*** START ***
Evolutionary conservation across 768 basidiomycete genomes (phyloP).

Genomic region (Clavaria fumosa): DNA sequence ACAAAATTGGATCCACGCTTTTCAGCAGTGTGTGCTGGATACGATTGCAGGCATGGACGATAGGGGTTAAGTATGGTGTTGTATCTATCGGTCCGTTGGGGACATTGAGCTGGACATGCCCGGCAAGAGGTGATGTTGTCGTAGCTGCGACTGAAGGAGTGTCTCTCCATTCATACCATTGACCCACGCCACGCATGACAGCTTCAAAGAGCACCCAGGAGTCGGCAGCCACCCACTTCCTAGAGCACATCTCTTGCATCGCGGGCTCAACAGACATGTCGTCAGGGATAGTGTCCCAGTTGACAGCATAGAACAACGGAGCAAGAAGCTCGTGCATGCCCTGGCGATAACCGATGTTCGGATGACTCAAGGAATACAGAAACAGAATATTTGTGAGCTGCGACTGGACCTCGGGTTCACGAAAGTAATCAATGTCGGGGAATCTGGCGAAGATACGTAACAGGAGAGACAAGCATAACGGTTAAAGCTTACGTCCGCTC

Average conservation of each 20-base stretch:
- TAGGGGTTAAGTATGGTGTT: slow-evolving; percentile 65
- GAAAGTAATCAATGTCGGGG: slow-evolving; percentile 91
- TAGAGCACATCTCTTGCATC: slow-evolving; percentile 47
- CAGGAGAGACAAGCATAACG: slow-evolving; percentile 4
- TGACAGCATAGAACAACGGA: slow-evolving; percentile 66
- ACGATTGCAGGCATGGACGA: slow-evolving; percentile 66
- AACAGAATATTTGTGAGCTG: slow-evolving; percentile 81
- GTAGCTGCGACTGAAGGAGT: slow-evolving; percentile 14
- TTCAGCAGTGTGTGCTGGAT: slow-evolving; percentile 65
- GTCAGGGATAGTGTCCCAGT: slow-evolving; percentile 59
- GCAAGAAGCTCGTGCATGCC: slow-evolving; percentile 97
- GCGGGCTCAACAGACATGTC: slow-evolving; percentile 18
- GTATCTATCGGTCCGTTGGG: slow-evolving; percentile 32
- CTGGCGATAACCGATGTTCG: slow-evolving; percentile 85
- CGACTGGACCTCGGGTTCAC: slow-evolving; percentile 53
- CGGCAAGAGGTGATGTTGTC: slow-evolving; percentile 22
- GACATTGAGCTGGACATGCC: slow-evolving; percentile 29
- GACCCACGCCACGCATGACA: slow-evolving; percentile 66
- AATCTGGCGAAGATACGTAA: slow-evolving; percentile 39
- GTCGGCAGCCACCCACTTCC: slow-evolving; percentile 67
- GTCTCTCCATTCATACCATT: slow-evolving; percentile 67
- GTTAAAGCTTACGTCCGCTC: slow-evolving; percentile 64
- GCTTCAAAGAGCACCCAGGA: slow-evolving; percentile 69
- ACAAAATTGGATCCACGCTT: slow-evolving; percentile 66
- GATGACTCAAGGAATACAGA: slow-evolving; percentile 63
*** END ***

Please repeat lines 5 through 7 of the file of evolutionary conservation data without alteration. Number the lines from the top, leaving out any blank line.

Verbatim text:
- GAAAGTAATCAATGTCGGGG: slow-evolving; percentile 91
- TAGAGCACATCTCTTGCATC: slow-evolving; percentile 47
- CAGGAGAGACAAGCATAACG: slow-evolving; percentile 4